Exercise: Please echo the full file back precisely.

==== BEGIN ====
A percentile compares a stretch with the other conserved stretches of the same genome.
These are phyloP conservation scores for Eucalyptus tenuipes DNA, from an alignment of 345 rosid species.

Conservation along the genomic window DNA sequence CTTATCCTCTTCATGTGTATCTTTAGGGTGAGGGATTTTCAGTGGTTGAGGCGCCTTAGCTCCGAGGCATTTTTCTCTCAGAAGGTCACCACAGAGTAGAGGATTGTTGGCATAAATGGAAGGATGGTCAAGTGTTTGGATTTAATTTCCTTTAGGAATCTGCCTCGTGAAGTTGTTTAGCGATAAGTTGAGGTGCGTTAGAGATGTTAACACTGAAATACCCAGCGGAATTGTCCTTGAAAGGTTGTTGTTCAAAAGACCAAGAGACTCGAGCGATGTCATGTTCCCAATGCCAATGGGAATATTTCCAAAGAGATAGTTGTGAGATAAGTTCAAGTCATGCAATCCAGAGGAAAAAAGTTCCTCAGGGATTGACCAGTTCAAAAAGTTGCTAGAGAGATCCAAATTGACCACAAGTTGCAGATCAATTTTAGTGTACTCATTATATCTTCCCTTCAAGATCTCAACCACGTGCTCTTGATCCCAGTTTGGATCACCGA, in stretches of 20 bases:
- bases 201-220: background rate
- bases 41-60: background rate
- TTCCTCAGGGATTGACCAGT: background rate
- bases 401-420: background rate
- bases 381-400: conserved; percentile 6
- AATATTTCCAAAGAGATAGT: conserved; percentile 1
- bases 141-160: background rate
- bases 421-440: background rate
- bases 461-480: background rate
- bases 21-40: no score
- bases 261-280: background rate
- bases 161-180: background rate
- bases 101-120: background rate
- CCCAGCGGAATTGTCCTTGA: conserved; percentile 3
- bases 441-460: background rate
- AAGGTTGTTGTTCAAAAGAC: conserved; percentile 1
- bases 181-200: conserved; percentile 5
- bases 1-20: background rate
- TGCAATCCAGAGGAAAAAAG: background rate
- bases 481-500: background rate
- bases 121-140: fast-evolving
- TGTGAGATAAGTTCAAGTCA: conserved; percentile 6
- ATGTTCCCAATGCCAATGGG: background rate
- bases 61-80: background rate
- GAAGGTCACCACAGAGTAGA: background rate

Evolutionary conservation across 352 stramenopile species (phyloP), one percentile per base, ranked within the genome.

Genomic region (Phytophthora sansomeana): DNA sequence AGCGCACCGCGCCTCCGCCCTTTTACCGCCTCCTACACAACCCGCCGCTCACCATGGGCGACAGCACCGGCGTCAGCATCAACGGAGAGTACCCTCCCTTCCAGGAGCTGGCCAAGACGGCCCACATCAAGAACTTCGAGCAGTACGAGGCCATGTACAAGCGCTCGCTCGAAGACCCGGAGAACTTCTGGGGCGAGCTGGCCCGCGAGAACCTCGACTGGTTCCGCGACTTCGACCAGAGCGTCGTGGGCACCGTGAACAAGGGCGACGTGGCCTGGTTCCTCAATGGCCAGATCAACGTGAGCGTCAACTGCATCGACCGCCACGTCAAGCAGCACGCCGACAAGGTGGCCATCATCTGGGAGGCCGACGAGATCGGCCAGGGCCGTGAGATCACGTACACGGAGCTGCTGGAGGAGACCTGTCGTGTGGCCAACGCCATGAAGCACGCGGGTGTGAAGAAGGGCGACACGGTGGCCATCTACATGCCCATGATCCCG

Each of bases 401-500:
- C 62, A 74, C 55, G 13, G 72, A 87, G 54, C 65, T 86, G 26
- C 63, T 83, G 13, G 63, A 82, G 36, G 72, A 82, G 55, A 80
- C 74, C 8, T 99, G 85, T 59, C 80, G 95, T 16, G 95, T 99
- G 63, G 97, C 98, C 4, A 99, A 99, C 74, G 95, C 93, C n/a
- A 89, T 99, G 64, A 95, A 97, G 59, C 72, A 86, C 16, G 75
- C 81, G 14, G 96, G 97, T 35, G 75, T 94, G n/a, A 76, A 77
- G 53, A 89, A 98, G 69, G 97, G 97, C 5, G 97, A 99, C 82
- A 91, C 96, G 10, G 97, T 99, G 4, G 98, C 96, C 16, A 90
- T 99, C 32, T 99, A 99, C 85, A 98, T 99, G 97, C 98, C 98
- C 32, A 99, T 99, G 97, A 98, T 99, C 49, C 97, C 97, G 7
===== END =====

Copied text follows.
A percentile compares a stretch with the other conserved stretches of the same genome.
These are phyloP conservation scores for Eucalyptus tenuipes DNA, from an alignment of 345 rosid species.

Conservation along the genomic window DNA sequence CTTATCCTCTTCATGTGTATCTTTAGGGTGAGGGATTTTCAGTGGTTGAGGCGCCTTAGCTCCGAGGCATTTTTCTCTCAGAAGGTCACCACAGAGTAGAGGATTGTTGGCATAAATGGAAGGATGGTCAAGTGTTTGGATTTAATTTCCTTTAGGAATCTGCCTCGTGAAGTTGTTTAGCGATAAGTTGAGGTGCGTTAGAGATGTTAACACTGAAATACCCAGCGGAATTGTCCTTGAAAGGTTGTTGTTCAAAAGACCAAGAGACTCGAGCGATGTCATGTTCCCAATGCCAATGGGAATATTTCCAAAGAGATAGTTGTGAGATAAGTTCAAGTCATGCAATCCAGAGGAAAAAAGTTCCTCAGGGATTGACCAGTTCAAAAAGTTGCTAGAGAGATCCAAATTGACCACAAGTTGCAGATCAATTTTAGTGTACTCATTATATCTTCCCTTCAAGATCTCAACCACGTGCTCTTGATCCCAGTTTGGATCACCGA, in stretches of 20 bases:
- bases 201-220: background rate
- bases 41-60: background rate
- TTCCTCAGGGATTGACCAGT: background rate
- bases 401-420: background rate
- bases 381-400: conserved; percentile 6
- AATATTTCCAAAGAGATAGT: conserved; percentile 1
- bases 141-160: background rate
- bases 421-440: background rate
- bases 461-480: background rate
- bases 21-40: no score
- bases 261-280: background rate
- bases 161-180: background rate
- bases 101-120: background rate
- CCCAGCGGAATTGTCCTTGA: conserved; percentile 3
- bases 441-460: background rate
- AAGGTTGTTGTTCAAAAGAC: conserved; percentile 1
- bases 181-200: conserved; percentile 5
- bases 1-20: background rate
- TGCAATCCAGAGGAAAAAAG: background rate
- bases 481-500: background rate
- bases 121-140: fast-evolving
- TGTGAGATAAGTTCAAGTCA: conserved; percentile 6
- ATGTTCCCAATGCCAATGGG: background rate
- bases 61-80: background rate
- GAAGGTCACCACAGAGTAGA: background rate

Evolutionary conservation across 352 stramenopile species (phyloP), one percentile per base, ranked within the genome.

Genomic region (Phytophthora sansomeana): DNA sequence AGCGCACCGCGCCTCCGCCCTTTTACCGCCTCCTACACAACCCGCCGCTCACCATGGGCGACAGCACCGGCGTCAGCATCAACGGAGAGTACCCTCCCTTCCAGGAGCTGGCCAAGACGGCCCACATCAAGAACTTCGAGCAGTACGAGGCCATGTACAAGCGCTCGCTCGAAGACCCGGAGAACTTCTGGGGCGAGCTGGCCCGCGAGAACCTCGACTGGTTCCGCGACTTCGACCAGAGCGTCGTGGGCACCGTGAACAAGGGCGACGTGGCCTGGTTCCTCAATGGCCAGATCAACGTGAGCGTCAACTGCATCGACCGCCACGTCAAGCAGCACGCCGACAAGGTGGCCATCATCTGGGAGGCCGACGAGATCGGCCAGGGCCGTGAGATCACGTACACGGAGCTGCTGGAGGAGACCTGTCGTGTGGCCAACGCCATGAAGCACGCGGGTGTGAAGAAGGGCGACACGGTGGCCATCTACATGCCCATGATCCCG

Each of bases 401-500:
- C 62, A 74, C 55, G 13, G 72, A 87, G 54, C 65, T 86, G 26
- C 63, T 83, G 13, G 63, A 82, G 36, G 72, A 82, G 55, A 80
- C 74, C 8, T 99, G 85, T 59, C 80, G 95, T 16, G 95, T 99
- G 63, G 97, C 98, C 4, A 99, A 99, C 74, G 95, C 93, C n/a
- A 89, T 99, G 64, A 95, A 97, G 59, C 72, A 86, C 16, G 75
- C 81, G 14, G 96, G 97, T 35, G 75, T 94, G n/a, A 76, A 77
- G 53, A 89, A 98, G 69, G 97, G 97, C 5, G 97, A 99, C 82
- A 91, C 96, G 10, G 97, T 99, G 4, G 98, C 96, C 16, A 90
- T 99, C 32, T 99, A 99, C 85, A 98, T 99, G 97, C 98, C 98
- C 32, A 99, T 99, G 97, A 98, T 99, C 49, C 97, C 97, G 7